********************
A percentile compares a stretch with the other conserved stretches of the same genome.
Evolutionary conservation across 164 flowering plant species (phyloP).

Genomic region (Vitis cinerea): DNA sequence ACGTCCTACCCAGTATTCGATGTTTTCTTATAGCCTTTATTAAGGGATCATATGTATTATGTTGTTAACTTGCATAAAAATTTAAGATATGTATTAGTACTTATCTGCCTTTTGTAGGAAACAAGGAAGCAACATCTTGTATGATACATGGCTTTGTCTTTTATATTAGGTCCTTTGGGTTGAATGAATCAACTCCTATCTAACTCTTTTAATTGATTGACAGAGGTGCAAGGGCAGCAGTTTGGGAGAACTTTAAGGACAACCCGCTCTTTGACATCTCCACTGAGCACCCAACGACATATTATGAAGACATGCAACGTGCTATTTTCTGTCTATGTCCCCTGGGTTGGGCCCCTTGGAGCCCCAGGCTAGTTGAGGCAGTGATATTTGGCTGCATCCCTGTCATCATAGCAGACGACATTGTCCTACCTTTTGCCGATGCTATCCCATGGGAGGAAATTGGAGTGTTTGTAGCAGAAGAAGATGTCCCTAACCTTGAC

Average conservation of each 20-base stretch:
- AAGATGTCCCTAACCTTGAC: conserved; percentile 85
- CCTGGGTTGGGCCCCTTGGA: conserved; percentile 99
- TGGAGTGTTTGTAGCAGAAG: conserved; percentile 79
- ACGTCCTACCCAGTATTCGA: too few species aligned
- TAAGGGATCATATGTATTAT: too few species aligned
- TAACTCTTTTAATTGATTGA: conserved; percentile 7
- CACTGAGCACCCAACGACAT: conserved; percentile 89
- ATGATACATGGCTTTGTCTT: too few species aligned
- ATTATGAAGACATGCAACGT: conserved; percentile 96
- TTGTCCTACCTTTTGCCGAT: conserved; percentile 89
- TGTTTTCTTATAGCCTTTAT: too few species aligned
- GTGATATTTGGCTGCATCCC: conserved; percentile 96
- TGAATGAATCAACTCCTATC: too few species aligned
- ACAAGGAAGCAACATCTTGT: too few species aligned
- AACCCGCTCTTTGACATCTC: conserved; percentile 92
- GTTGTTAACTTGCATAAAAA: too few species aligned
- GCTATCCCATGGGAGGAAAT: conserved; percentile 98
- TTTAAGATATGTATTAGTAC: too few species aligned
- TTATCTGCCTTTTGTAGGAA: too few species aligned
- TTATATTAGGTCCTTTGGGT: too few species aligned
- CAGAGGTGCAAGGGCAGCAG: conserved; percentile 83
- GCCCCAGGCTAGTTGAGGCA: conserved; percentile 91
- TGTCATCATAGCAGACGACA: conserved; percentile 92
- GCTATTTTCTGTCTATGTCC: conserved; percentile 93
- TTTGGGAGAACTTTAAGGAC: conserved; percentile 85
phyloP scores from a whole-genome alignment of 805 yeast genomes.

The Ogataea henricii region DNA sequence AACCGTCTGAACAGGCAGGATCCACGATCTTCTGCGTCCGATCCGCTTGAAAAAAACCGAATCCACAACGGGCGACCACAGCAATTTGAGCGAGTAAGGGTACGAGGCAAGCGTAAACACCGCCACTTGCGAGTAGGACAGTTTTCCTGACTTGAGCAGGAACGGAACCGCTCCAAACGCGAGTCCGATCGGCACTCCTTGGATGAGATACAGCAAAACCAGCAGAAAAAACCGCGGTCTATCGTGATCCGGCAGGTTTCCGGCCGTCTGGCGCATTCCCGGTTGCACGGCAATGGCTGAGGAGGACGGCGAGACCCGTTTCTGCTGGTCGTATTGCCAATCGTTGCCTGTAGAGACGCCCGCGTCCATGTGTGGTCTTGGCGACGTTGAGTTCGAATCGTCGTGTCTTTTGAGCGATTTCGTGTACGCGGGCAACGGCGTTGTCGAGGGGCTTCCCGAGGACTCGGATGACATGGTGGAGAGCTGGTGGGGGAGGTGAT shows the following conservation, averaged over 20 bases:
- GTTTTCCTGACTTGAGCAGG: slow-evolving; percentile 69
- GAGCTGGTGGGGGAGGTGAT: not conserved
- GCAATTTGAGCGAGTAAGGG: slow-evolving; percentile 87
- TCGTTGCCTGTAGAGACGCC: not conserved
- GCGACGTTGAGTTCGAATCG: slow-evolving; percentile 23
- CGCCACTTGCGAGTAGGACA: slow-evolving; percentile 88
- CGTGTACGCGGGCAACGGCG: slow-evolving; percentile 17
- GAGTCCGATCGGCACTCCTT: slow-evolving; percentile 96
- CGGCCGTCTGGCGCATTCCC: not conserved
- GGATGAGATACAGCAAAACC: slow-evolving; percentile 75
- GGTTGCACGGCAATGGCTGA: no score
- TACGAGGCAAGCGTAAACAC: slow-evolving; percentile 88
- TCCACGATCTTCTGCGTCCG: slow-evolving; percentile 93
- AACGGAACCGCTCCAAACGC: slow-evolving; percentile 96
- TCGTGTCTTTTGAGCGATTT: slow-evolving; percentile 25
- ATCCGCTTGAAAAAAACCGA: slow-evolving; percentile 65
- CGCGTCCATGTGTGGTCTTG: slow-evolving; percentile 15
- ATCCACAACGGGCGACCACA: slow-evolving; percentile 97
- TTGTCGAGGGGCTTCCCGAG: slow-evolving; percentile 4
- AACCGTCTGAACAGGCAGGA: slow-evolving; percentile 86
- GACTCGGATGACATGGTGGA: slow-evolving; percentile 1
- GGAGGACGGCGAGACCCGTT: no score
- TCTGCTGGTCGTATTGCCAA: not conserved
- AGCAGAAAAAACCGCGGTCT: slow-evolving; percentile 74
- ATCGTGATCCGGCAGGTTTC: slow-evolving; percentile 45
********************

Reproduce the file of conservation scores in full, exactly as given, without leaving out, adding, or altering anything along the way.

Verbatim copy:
A percentile compares a stretch with the other conserved stretches of the same genome.
Evolutionary conservation across 164 flowering plant species (phyloP).

Genomic region (Vitis cinerea): DNA sequence ACGTCCTACCCAGTATTCGATGTTTTCTTATAGCCTTTATTAAGGGATCATATGTATTATGTTGTTAACTTGCATAAAAATTTAAGATATGTATTAGTACTTATCTGCCTTTTGTAGGAAACAAGGAAGCAACATCTTGTATGATACATGGCTTTGTCTTTTATATTAGGTCCTTTGGGTTGAATGAATCAACTCCTATCTAACTCTTTTAATTGATTGACAGAGGTGCAAGGGCAGCAGTTTGGGAGAACTTTAAGGACAACCCGCTCTTTGACATCTCCACTGAGCACCCAACGACATATTATGAAGACATGCAACGTGCTATTTTCTGTCTATGTCCCCTGGGTTGGGCCCCTTGGAGCCCCAGGCTAGTTGAGGCAGTGATATTTGGCTGCATCCCTGTCATCATAGCAGACGACATTGTCCTACCTTTTGCCGATGCTATCCCATGGGAGGAAATTGGAGTGTTTGTAGCAGAAGAAGATGTCCCTAACCTTGAC

Average conservation of each 20-base stretch:
- AAGATGTCCCTAACCTTGAC: conserved; percentile 85
- CCTGGGTTGGGCCCCTTGGA: conserved; percentile 99
- TGGAGTGTTTGTAGCAGAAG: conserved; percentile 79
- ACGTCCTACCCAGTATTCGA: too few species aligned
- TAAGGGATCATATGTATTAT: too few species aligned
- TAACTCTTTTAATTGATTGA: conserved; percentile 7
- CACTGAGCACCCAACGACAT: conserved; percentile 89
- ATGATACATGGCTTTGTCTT: too few species aligned
- ATTATGAAGACATGCAACGT: conserved; percentile 96
- TTGTCCTACCTTTTGCCGAT: conserved; percentile 89
- TGTTTTCTTATAGCCTTTAT: too few species aligned
- GTGATATTTGGCTGCATCCC: conserved; percentile 96
- TGAATGAATCAACTCCTATC: too few species aligned
- ACAAGGAAGCAACATCTTGT: too few species aligned
- AACCCGCTCTTTGACATCTC: conserved; percentile 92
- GTTGTTAACTTGCATAAAAA: too few species aligned
- GCTATCCCATGGGAGGAAAT: conserved; percentile 98
- TTTAAGATATGTATTAGTAC: too few species aligned
- TTATCTGCCTTTTGTAGGAA: too few species aligned
- TTATATTAGGTCCTTTGGGT: too few species aligned
- CAGAGGTGCAAGGGCAGCAG: conserved; percentile 83
- GCCCCAGGCTAGTTGAGGCA: conserved; percentile 91
- TGTCATCATAGCAGACGACA: conserved; percentile 92
- GCTATTTTCTGTCTATGTCC: conserved; percentile 93
- TTTGGGAGAACTTTAAGGAC: conserved; percentile 85
phyloP scores from a whole-genome alignment of 805 yeast genomes.

The Ogataea henricii region DNA sequence AACCGTCTGAACAGGCAGGATCCACGATCTTCTGCGTCCGATCCGCTTGAAAAAAACCGAATCCACAACGGGCGACCACAGCAATTTGAGCGAGTAAGGGTACGAGGCAAGCGTAAACACCGCCACTTGCGAGTAGGACAGTTTTCCTGACTTGAGCAGGAACGGAACCGCTCCAAACGCGAGTCCGATCGGCACTCCTTGGATGAGATACAGCAAAACCAGCAGAAAAAACCGCGGTCTATCGTGATCCGGCAGGTTTCCGGCCGTCTGGCGCATTCCCGGTTGCACGGCAATGGCTGAGGAGGACGGCGAGACCCGTTTCTGCTGGTCGTATTGCCAATCGTTGCCTGTAGAGACGCCCGCGTCCATGTGTGGTCTTGGCGACGTTGAGTTCGAATCGTCGTGTCTTTTGAGCGATTTCGTGTACGCGGGCAACGGCGTTGTCGAGGGGCTTCCCGAGGACTCGGATGACATGGTGGAGAGCTGGTGGGGGAGGTGAT shows the following conservation, averaged over 20 bases:
- GTTTTCCTGACTTGAGCAGG: slow-evolving; percentile 69
- GAGCTGGTGGGGGAGGTGAT: not conserved
- GCAATTTGAGCGAGTAAGGG: slow-evolving; percentile 87
- TCGTTGCCTGTAGAGACGCC: not conserved
- GCGACGTTGAGTTCGAATCG: slow-evolving; percentile 23
- CGCCACTTGCGAGTAGGACA: slow-evolving; percentile 88
- CGTGTACGCGGGCAACGGCG: slow-evolving; percentile 17
- GAGTCCGATCGGCACTCCTT: slow-evolving; percentile 96
- CGGCCGTCTGGCGCATTCCC: not conserved
- GGATGAGATACAGCAAAACC: slow-evolving; percentile 75
- GGTTGCACGGCAATGGCTGA: no score
- TACGAGGCAAGCGTAAACAC: slow-evolving; percentile 88
- TCCACGATCTTCTGCGTCCG: slow-evolving; percentile 93
- AACGGAACCGCTCCAAACGC: slow-evolving; percentile 96
- TCGTGTCTTTTGAGCGATTT: slow-evolving; percentile 25
- ATCCGCTTGAAAAAAACCGA: slow-evolving; percentile 65
- CGCGTCCATGTGTGGTCTTG: slow-evolving; percentile 15
- ATCCACAACGGGCGACCACA: slow-evolving; percentile 97
- TTGTCGAGGGGCTTCCCGAG: slow-evolving; percentile 4
- AACCGTCTGAACAGGCAGGA: slow-evolving; percentile 86
- GACTCGGATGACATGGTGGA: slow-evolving; percentile 1
- GGAGGACGGCGAGACCCGTT: no score
- TCTGCTGGTCGTATTGCCAA: not conserved
- AGCAGAAAAAACCGCGGTCT: slow-evolving; percentile 74
- ATCGTGATCCGGCAGGTTTC: slow-evolving; percentile 45